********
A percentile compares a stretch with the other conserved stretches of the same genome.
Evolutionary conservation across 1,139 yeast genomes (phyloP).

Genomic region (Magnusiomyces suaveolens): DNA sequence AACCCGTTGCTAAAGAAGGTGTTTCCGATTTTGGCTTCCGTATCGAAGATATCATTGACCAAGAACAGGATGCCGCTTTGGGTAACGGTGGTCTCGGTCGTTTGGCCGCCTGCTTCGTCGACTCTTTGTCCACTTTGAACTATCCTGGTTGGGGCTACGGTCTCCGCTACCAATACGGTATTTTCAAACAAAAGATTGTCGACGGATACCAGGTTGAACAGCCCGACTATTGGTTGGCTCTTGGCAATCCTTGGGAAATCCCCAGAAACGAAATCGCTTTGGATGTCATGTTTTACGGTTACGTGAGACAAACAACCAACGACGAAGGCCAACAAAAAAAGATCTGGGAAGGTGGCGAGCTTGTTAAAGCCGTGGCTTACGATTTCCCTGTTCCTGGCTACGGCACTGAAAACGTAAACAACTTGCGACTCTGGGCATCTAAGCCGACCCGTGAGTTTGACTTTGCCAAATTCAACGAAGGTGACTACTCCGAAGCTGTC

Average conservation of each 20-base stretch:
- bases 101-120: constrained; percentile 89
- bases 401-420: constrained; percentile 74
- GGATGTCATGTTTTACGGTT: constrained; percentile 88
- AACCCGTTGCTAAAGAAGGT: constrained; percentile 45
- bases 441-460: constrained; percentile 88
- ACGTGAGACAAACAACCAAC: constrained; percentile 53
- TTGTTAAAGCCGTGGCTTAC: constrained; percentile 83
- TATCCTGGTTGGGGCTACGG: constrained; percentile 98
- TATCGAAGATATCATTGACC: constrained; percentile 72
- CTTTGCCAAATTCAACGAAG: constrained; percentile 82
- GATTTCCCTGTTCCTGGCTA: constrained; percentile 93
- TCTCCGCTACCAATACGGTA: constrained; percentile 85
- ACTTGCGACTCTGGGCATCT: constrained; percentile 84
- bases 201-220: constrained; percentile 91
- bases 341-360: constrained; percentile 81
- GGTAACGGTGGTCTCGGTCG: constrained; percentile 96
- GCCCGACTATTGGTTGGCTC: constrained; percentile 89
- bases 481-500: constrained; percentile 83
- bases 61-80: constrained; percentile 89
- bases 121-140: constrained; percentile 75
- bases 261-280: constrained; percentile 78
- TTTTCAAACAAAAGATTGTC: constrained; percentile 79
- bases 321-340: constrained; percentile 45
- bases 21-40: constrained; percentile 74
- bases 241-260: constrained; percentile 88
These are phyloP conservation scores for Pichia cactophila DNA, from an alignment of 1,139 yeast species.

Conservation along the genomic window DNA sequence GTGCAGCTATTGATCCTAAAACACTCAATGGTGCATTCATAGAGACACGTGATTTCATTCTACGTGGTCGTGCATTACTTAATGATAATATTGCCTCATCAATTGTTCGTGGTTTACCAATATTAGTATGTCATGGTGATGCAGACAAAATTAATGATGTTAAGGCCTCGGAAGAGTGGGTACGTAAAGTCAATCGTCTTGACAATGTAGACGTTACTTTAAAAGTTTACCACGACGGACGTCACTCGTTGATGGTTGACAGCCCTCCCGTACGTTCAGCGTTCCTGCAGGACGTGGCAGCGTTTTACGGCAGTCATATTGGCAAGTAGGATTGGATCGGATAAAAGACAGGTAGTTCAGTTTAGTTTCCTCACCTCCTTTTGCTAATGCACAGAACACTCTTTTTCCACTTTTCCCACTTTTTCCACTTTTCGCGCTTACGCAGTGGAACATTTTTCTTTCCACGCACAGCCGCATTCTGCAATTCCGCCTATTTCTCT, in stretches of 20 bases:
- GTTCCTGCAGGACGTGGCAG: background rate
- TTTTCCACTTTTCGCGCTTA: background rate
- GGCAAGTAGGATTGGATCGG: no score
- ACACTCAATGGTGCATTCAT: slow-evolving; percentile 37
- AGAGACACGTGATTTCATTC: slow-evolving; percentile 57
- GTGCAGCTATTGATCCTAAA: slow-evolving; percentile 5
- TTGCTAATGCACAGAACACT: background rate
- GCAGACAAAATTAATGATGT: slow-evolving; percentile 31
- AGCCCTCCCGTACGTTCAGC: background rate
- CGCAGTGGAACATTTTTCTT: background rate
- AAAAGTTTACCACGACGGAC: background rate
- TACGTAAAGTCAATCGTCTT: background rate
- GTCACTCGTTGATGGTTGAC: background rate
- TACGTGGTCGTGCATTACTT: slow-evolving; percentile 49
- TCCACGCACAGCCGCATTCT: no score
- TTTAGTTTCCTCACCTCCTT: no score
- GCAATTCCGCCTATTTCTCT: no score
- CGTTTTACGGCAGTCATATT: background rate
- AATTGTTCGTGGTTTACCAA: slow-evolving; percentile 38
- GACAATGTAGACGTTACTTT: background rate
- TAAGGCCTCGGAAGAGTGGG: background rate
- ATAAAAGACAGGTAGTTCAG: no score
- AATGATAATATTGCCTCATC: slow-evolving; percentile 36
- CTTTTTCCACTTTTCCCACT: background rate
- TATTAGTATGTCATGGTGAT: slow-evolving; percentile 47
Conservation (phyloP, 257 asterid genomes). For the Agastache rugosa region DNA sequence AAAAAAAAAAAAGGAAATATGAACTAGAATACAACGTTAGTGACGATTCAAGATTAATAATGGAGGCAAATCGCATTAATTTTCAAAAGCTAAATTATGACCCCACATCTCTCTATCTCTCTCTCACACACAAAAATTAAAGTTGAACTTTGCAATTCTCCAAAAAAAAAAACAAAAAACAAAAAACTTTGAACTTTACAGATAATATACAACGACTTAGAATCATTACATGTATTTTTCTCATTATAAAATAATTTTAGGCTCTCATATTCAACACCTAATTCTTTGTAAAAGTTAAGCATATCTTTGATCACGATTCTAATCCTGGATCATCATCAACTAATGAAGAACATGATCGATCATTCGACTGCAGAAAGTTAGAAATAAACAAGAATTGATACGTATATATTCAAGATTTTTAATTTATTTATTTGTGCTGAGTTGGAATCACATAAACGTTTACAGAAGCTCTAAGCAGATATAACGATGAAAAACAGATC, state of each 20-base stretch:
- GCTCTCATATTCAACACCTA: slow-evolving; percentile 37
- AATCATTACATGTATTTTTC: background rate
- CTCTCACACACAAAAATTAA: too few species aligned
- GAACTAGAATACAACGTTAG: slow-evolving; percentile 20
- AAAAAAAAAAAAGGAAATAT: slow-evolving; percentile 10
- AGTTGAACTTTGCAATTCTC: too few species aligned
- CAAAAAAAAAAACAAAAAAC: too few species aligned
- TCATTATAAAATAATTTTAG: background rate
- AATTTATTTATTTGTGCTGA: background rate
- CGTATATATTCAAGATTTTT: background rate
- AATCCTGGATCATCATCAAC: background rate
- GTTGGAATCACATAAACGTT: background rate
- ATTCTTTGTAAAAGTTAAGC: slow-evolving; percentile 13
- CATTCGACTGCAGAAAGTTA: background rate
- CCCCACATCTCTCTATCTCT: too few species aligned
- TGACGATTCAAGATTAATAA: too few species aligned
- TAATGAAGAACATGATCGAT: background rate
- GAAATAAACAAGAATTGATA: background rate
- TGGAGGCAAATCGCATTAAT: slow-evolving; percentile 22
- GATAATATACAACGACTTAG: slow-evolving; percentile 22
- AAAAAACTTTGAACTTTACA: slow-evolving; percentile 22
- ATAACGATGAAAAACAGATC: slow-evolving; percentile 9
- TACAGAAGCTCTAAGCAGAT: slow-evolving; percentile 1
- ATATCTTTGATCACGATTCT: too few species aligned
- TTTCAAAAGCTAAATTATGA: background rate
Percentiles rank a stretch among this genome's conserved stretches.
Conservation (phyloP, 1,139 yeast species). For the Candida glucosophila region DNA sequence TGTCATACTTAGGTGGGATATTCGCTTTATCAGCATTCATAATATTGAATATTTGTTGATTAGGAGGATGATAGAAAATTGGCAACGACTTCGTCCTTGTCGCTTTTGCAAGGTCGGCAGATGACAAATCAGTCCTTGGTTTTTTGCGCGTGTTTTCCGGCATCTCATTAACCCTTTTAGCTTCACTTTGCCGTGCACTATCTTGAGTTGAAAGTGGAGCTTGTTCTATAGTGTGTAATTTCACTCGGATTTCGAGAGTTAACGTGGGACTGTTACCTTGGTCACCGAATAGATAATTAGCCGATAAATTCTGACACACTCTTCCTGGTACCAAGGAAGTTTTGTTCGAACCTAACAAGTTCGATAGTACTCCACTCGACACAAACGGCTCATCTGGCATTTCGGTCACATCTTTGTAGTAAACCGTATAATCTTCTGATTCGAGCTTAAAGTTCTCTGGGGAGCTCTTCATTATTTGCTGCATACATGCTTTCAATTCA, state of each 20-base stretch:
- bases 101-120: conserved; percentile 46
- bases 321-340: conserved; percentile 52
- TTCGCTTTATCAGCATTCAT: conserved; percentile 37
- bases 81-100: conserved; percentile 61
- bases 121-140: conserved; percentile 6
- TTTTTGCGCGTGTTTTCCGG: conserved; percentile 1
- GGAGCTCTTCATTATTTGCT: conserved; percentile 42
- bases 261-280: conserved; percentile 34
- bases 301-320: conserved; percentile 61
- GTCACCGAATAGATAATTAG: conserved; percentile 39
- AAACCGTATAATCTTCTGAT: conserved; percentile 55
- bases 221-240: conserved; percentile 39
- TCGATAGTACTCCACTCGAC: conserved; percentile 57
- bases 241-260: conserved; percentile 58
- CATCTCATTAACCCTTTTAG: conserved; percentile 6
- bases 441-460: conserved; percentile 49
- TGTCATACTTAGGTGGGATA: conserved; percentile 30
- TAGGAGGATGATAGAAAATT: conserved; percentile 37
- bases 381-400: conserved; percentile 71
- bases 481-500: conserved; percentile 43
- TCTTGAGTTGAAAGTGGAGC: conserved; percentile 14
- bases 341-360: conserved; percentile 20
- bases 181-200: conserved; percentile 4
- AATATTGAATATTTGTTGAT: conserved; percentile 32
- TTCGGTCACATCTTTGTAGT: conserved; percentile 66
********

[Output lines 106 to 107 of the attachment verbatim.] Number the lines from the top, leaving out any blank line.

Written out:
- bases 341-360: conserved; percentile 20
- bases 181-200: conserved; percentile 4